Since he became president, Donald Trump has departed from the traditional Republican Party platform in areas such as free trade policy. But how can we explain why so many Republican voters have changed their own views despite the opposition of party elites like members of Congress? In new research, Alexander Agadjanian finds that party elites have little influence compared to party leaders on partisans’ opinions about policy issues. The leader’s influence also remains undiminished even when party members are given information about the complexity of a policy, he writes.
Months into the coronavirus pandemic, a persistent question remains: why are people divided in how much they embrace the recommended health advice and guidance such as to wear masks and to physically distance. And why are Republicans so resistant in particular? The size of the partisan gap in response varies by poll, to be sure, but has existed to some degree throughout the current crisis. An obvious culprit is rhetoric from political elites, such as Donald Trump. The US President has at various points downplayed the seriousness of the pandemic, called for reopening parts of society, and clashed with top doctors. The President of Brazil Jair Bolsonaro, has done the same. As other countries inch back toward normalcy, it comes as no surprise that the US and Brazil are unique in how ravaged they continue to be by COVID-19.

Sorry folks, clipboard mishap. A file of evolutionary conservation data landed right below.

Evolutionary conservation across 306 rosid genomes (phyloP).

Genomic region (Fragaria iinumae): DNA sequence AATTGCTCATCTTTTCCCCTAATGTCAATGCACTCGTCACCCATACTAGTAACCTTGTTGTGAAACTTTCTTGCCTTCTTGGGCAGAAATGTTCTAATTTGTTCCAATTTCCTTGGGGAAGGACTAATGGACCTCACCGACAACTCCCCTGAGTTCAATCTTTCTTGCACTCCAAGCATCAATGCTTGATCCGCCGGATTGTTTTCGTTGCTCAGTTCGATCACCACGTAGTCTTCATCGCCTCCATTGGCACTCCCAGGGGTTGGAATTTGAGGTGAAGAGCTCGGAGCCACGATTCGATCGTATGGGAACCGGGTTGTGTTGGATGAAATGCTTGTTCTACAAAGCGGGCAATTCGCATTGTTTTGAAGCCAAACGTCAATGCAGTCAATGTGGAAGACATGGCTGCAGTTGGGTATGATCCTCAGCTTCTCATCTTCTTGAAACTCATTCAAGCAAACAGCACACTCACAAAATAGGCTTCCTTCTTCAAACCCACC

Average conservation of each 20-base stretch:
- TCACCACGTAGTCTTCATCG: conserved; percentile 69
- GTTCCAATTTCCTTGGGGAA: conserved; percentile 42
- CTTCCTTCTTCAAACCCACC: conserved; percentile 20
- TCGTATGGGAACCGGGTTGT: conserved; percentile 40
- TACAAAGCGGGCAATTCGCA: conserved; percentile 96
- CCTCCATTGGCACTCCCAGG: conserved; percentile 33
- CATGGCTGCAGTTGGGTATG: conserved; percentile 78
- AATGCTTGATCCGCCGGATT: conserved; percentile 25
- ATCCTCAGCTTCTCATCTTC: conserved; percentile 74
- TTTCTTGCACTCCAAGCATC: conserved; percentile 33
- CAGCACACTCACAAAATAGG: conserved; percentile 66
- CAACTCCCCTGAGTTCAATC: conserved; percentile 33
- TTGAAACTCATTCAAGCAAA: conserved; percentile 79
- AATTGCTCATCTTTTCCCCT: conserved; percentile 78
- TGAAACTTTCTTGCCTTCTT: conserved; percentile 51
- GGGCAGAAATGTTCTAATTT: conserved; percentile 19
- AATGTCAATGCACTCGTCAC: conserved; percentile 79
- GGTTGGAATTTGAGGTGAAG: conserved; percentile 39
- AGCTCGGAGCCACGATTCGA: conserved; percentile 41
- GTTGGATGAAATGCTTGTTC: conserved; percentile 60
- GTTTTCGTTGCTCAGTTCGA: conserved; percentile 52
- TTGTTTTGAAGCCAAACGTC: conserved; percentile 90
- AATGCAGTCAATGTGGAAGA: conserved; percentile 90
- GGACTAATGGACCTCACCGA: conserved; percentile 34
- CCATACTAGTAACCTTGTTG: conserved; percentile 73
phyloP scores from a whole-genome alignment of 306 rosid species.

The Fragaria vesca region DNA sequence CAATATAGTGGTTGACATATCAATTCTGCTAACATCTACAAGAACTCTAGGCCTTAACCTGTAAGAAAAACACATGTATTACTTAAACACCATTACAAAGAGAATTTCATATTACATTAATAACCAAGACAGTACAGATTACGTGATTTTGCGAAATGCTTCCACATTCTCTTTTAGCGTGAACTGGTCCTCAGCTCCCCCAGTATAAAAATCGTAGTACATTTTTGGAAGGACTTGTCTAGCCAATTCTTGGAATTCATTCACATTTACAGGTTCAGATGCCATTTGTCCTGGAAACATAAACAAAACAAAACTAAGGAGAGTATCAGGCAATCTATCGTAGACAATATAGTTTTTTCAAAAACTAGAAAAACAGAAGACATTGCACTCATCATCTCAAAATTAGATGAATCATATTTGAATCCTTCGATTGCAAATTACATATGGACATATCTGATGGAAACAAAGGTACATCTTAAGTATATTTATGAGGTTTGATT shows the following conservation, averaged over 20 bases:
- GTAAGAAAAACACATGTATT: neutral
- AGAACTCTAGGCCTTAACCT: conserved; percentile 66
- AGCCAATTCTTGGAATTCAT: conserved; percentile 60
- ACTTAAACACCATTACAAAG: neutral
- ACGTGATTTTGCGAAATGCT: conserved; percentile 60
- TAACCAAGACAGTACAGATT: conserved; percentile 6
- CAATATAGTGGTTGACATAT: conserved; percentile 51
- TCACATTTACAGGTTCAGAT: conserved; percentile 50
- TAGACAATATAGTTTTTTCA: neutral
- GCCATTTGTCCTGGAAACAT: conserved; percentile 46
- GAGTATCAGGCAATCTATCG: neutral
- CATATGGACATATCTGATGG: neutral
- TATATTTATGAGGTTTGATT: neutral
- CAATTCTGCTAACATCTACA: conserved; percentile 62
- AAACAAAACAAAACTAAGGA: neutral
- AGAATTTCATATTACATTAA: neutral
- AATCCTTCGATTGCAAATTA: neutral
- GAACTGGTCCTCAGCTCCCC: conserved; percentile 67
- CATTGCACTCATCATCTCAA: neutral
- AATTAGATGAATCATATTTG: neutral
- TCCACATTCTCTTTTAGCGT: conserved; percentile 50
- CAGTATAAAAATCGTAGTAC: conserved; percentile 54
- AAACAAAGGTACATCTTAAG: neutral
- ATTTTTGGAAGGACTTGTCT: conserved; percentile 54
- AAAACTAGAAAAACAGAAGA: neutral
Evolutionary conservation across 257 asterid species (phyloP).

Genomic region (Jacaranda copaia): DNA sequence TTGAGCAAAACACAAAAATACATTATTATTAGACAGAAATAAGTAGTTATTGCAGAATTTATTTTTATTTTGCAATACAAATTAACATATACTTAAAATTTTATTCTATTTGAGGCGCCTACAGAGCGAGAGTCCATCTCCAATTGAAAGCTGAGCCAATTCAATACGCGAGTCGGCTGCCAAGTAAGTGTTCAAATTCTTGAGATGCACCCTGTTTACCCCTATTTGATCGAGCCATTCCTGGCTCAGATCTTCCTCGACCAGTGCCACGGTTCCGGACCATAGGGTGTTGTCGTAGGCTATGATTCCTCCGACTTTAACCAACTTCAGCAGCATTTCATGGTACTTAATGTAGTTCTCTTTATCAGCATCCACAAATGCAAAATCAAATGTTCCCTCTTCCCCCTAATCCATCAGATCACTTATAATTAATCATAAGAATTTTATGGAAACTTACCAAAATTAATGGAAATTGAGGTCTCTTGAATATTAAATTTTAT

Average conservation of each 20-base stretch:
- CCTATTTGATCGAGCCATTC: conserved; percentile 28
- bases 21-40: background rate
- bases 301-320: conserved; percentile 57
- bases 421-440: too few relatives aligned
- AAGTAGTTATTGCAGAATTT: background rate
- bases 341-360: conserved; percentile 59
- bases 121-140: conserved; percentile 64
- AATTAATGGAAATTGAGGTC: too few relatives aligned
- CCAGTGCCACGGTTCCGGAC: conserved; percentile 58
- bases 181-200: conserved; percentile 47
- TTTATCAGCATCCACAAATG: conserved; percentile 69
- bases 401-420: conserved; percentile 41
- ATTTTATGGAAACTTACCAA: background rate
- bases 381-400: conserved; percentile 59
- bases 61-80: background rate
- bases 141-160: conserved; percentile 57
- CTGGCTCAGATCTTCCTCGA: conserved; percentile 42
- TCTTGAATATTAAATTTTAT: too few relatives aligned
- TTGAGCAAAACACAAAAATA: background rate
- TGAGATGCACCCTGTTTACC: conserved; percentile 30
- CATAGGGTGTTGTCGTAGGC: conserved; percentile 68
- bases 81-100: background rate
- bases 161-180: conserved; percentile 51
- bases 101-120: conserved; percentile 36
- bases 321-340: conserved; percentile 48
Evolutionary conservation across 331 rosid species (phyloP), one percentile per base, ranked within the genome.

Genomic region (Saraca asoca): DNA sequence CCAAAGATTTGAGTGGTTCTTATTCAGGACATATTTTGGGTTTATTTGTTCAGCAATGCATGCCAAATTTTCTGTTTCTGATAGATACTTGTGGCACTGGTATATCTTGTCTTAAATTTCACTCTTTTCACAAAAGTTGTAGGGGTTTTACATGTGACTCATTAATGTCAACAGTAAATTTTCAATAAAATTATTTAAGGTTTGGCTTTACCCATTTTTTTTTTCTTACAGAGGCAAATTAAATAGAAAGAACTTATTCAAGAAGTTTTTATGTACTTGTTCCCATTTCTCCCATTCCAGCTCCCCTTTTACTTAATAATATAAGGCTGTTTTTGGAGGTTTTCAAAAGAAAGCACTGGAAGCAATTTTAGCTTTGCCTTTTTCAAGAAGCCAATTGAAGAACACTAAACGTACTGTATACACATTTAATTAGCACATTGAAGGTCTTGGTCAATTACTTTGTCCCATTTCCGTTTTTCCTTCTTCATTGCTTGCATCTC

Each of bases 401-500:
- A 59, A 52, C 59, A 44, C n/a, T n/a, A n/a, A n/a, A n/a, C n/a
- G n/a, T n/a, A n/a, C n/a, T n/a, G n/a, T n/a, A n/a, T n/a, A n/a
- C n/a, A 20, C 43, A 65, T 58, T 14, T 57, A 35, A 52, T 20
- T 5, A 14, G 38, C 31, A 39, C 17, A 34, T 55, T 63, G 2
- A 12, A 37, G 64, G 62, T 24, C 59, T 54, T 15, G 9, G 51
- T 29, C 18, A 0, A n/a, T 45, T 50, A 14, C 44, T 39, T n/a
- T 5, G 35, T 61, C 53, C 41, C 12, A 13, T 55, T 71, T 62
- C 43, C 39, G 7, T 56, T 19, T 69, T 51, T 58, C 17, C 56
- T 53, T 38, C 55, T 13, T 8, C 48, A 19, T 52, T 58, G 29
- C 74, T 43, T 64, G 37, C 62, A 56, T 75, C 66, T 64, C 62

These events have laid bare the extensive influence of charismatic political leaders on how the public acts and thinks. But this is far from a new phenomenon. As political science research has documented, the public often “follows the leader,” bringing their issue opinions in line with their leader’s message—even when it’s at odds with their previous beliefs. Evidence for this pattern stretches back decades and transcends geographies. In a recent real world example, after years of support for the policy, Republicans rapidly soured on free trade during the 2016 campaign as Trump decried trade agreements.